ARTICLE: Was Guy Fawkes the Last Honest Man to Pass through Westminster?

Hat tip: http://www.westernspring.co.uk/was-guy-fawkes-the-last-good-man-to-pass-through-westminster/

Imagine a government that would deliberately take millions away from the budget meant to educate its own nation’s children, while at the time use billions to send foreign aid to other nations who don’t need it?

That would be nothing less than treason. You cannot imagine any sane government doing such a thing. Think of, for example, China, or Japan, deliberately depriving its own people of an education while giving money to Korea? It just wouldn’t happen, because the Chinese and the Japanese would—rightly—regard that as nothing less than treason.

Of course, you guessed it: Britain’s House of Treason down by the banks of the old river, has done precisely that—and no-one seems to know or care.

The Tory-Lib-Dem-Labour party—because they are just all the same party—is busy with much-vaunted “budget cuts” to “save the economy” (after they and their big business bank cronies screwed it over in the first place) and one of the first cuts to be announced was in the education arena.

Any parent with university-age going children is well aware that uni fees have now rocketed from a manageable amount just two or three years ago, to an impossible £9,000 per year—and that is just for the tutoring fees, never mind books, resources, living allowances, residence and so on.

Even those students “lucky” enough to get loans, start off their working lives with tens of thousands of pounds of debt—an impossible burden which—even more importantly—makes starting a family next to impossible.

The nuts and bolts of the process are as follows: England’s university budgets were cut by £449 million in 2010, with similar cuts being added each following year. This means that over £1.3 billion has been cut in the last three years, and there is no end yet in sight. By the end of 2014, the total uni education budget cut will be cut by nearly £4 billion.

In practical terms, this means that the universities have had at least 6,000 fewer places each academic year.

In addition, research funding has been frozen and the uni buildings budget cut by 15 percent.

At the same time, the Government has announced that taxpayers will hand over £50.8 billion in foreign aid to the Third World by 2014. This translates to 61 percent of the total “spending review” cuts announced by the Government.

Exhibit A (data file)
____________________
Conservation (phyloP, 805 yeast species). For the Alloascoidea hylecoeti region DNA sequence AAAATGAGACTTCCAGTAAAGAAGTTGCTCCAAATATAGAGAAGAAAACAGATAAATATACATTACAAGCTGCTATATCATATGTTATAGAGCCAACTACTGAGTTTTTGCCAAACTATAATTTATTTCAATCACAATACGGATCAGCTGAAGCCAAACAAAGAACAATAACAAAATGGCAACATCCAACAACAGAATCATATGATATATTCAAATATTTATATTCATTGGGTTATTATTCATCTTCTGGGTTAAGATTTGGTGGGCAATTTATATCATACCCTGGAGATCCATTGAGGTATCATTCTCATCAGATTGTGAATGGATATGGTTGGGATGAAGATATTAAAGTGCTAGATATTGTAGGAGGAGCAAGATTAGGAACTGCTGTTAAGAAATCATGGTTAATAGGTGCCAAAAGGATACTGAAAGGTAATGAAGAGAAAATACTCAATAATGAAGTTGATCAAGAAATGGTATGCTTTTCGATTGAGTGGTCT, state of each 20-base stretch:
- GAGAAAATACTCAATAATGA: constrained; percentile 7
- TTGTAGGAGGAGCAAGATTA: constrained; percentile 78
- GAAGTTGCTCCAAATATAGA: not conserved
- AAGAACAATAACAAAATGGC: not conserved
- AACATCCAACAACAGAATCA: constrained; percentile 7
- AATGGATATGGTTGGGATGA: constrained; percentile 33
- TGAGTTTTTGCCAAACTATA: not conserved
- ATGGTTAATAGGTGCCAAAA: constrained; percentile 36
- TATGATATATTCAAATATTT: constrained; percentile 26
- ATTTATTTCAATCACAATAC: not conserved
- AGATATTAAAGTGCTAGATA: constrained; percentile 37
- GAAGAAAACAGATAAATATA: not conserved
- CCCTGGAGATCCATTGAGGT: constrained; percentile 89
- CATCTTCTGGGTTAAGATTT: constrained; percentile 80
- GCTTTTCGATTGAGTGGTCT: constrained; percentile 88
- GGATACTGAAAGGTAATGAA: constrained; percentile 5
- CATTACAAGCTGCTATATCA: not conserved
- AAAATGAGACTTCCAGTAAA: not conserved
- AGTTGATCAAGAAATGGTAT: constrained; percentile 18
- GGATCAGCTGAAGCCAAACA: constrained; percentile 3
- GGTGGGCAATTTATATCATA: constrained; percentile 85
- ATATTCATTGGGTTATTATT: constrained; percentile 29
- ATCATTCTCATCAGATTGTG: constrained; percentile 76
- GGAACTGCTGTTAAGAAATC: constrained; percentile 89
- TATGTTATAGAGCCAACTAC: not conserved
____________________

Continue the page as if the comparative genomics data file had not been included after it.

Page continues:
According to a press release issued by the Department for International Development (DFID), the total foreign aid budget will reach the targeted 0.7 percent of Gross National Income (GNI) by 2013.

This would mean a yearly spend of £12.6 billion, the DFID said.

This increased spending, the DFID said, is “in line with the UK’s international commitments to help those living in extreme poverty in our world. Over the course of the Spending Review period, the Department for International Development will increase resource spending by 35 percent in real terms, and increase capital spending by 20 percent in real terms.”

This means that the foreign aid budget was £8.4 billion in 2010, £8.7 billion in 2011, £9.1 billion in 2012, and will be £12.0 billion in 2013, and £12.6 billion in 2014—totalling £50.8 billion by the end of 2014.

So there you have it: cut the education budget by £4 billion, but boost the foreign aid budget by £50 billion.

Who would dare call it treason?  I for one, and I am increasingly becoming convinced that the last honest man to pass through the halls of Westminster was indeed Guy Fawkes.

ARTICLE: M.P.s Demands Free Food

PAMPERED MPs want free meals after complaining of MICE and “stinking” cut-price grub in the Commons.

They want taxpayers to pick up the entire bill for all they scoff.

Many complain of “weird” menus served up in “Soviet-style” restaurants INFESTED with mice — and say the food is not worth paying for. But taxpayers fork out£5.8MILLION a year to subsidise their meals.

One MP wrote: “I saw a mouse in the Members’ Tea Room about which I made comment to a member of staff. The member of staff was pretty matter of fact — to the point that I got the impression that the sight of a rodent was par for the course!”

Scores moaned about the standard of their heavily-subsidised food in a survey of politicians and their staff.

They whinged about the wine waiters and complained that coffee bar staff did not know the difference between a cappuccino and a latte.

The complaints about the cheap meals and wine at Westminster come in a survey of MPs and their staff conducted by private pollsters — costing taxpayers another £27,790.

Details obtained under Freedom of Information laws lay bare the full extent of the dissatisfaction. A typical meal — rib-eye steak with hand-cut chips and Béarnaise sauce — costs two quid — £7.80, less a taxpayers’ subsidy of £5.92.

But one MP whinged: “The restaurants are Soviet-style. Vegetables are horrendously overcooked, meat is often raw.

“Sandwiches taste like they have been frozen for three months. It’s a shocker.”